Making Accessibility Happen
Every city wants your business. Let them know what you need and want in order to make that business happen.
Here’s what I sent to:
To the City of Astoria:
The Astoria River Trail is a gem. A bit bumpy in places, but definitely worth the pathway’s hiccups (though I’m hoping that the city can do something about them, and a few other things).
As someone who rides the path on a shiny red mobility scooter, my husband along side me on his bike, we find reserved ADA parking at the Columbia River Maritime Museum and pick up the trail directly from there. We especially enjoy traveling towards the quaint residential area that flows to the right from the parking lot. On several occasions, we have spotted seals barking in the inlet, and we always enjoy the natural beauty of the berry patches, flowing grasses and wildflowers, and, of course, the Columbia River majesty.
- At present, the Columbia River Maritime Museum graciously allows us to use their restroom facilities. We’ve also accessed the bathrooms in the historic packing facility, which are fine but could use some signage from the trail.
- See what you can do about improving the path, especially near the seawall and old railroad track intersections. It’s a bit precarious navigating the bumpy turns on a mobility scooter. Such improvements would also greatly benefit those in wheelchairs.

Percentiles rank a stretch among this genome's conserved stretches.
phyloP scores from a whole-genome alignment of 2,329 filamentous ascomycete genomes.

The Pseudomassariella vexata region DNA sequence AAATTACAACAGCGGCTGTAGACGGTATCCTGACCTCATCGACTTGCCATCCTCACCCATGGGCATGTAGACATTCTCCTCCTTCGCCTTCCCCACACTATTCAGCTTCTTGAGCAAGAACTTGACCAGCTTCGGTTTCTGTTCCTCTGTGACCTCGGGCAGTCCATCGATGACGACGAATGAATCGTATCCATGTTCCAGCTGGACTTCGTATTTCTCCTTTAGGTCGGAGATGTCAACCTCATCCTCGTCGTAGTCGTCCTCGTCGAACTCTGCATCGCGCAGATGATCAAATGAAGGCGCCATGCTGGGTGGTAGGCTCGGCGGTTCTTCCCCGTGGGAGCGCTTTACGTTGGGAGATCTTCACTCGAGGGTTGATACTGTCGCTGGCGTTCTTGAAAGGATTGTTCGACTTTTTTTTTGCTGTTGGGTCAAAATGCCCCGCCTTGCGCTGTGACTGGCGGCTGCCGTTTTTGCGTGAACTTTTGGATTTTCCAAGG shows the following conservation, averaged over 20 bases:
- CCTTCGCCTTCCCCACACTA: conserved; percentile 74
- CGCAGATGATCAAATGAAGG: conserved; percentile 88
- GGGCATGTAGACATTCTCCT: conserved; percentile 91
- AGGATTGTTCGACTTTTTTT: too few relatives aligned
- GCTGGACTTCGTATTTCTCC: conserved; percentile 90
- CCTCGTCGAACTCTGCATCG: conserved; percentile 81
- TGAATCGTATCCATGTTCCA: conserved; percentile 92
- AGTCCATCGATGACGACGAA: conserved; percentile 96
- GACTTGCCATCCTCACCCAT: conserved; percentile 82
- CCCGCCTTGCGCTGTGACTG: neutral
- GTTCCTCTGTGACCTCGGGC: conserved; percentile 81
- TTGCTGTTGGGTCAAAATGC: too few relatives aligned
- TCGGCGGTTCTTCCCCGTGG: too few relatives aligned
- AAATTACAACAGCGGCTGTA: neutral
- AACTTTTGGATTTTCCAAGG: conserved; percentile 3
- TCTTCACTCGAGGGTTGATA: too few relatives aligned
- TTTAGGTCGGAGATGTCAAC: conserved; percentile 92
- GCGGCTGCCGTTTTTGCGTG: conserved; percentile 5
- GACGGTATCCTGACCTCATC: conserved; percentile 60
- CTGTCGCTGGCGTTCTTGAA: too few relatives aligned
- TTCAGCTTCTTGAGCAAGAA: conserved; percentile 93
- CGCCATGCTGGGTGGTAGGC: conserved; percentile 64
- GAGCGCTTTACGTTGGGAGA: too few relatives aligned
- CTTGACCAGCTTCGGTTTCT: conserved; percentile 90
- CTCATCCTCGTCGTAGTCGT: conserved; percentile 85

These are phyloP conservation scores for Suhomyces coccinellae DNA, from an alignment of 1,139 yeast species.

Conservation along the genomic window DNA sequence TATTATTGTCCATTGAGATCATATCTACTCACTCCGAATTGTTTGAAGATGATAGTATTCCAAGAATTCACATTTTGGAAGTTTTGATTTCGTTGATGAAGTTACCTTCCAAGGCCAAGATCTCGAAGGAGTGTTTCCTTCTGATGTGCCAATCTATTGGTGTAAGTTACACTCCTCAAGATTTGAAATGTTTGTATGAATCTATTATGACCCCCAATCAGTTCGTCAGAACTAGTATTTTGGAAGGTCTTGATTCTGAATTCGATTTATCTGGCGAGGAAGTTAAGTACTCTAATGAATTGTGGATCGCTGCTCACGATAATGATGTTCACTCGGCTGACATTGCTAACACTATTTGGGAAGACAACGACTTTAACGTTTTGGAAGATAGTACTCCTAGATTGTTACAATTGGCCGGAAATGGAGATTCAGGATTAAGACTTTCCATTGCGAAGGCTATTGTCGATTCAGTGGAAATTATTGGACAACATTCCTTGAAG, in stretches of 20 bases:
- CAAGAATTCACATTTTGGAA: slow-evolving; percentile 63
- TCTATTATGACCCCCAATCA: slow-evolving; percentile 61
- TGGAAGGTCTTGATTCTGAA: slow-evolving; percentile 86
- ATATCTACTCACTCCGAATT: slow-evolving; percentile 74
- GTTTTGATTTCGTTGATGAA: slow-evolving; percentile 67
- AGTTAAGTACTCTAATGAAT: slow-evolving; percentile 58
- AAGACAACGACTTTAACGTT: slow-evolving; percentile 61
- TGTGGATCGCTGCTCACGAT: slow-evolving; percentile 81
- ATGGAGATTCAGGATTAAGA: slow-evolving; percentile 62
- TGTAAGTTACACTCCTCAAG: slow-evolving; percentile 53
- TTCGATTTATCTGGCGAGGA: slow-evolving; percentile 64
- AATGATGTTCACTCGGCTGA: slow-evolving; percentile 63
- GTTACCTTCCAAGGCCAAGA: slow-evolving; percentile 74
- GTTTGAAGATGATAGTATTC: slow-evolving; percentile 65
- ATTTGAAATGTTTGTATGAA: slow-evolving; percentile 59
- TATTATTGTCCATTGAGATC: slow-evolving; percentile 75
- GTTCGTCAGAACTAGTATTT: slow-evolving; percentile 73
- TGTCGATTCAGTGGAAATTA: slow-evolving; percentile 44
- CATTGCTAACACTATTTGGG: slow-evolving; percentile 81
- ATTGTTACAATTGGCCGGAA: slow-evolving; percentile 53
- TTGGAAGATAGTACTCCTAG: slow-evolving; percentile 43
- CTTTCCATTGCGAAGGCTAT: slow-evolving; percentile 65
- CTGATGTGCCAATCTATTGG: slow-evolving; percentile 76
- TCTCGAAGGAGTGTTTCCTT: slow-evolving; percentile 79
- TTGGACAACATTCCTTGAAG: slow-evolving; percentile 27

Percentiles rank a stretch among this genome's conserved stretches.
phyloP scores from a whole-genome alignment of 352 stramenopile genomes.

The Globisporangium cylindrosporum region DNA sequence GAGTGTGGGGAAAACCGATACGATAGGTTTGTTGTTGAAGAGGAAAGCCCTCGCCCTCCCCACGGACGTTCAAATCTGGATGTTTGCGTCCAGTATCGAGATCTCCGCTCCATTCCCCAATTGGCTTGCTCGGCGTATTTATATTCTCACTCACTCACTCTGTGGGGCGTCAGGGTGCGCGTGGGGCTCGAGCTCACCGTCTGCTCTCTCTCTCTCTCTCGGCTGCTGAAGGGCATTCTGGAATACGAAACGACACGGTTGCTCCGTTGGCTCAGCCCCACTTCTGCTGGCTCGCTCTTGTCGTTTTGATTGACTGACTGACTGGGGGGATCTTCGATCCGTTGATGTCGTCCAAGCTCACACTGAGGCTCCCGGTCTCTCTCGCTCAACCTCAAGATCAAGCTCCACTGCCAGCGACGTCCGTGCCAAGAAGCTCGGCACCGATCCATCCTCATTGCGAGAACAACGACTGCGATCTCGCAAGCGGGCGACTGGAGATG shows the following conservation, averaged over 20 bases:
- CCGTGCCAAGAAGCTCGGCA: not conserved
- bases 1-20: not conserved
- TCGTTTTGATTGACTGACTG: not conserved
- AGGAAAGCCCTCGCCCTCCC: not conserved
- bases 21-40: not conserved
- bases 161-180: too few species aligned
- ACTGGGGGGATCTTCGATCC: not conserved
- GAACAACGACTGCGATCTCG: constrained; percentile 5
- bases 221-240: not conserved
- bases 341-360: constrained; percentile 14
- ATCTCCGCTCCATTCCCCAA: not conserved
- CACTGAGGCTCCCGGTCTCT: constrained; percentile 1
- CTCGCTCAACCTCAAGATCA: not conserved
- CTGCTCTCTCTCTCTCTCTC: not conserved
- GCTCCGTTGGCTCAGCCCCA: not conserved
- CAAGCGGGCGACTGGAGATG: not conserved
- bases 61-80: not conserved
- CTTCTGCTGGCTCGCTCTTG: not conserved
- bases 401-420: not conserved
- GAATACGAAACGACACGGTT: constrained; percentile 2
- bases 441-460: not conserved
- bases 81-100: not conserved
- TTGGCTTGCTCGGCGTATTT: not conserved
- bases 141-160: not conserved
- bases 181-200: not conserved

Thank you for your consideration in making the Astoria River Trail a continued draw for all visitors. A response is appreciated.
Exploring the world of accessible travel
Favorite Eats: Custard King – $
Located just across the street from the Columbia River Maritime Museum you’ll find the old-timey Custard King. Bite into one of their bacon bleu cheese burgers and tell me that ain’t a slice of heaven?! The custard is pretty great, too.
Response from Cindy Price, Astoria City Councilor, Ward 3:
What a treat to read your letter and to learn that, for the most part, you love our Riverwalk. I hope you’ve been visiting since Friday or Saturday, when our weather turned chilly but bright.
The quaint residential area is called Alderbrook, and the seals are California sea lions. Loud territorial males only, who leave in spring to find a mate in Northern California before returning again. Some people love them, some people hate them! They’re part of the distinctive sound of Astoria, along with the trolley bell and the Fort George five o’clock steam whistle, the lap of the river when you’re on the Riverwalk, and the occasional toot of the Astoria Ferry. I love the fog, it brings out the ships’ horns, deep and resonant.
There’s been quite a bit of talk within the City Council and Staff about the need for additional signage, particularly for public restrooms and parking. It can be tough to keep the bumps out of the Riverwalk, but we’ll take a look. We certainly want Astoria to be accessible for all.
Thank you for writing. Please visit often.
Astoria City Councilor, Ward 3
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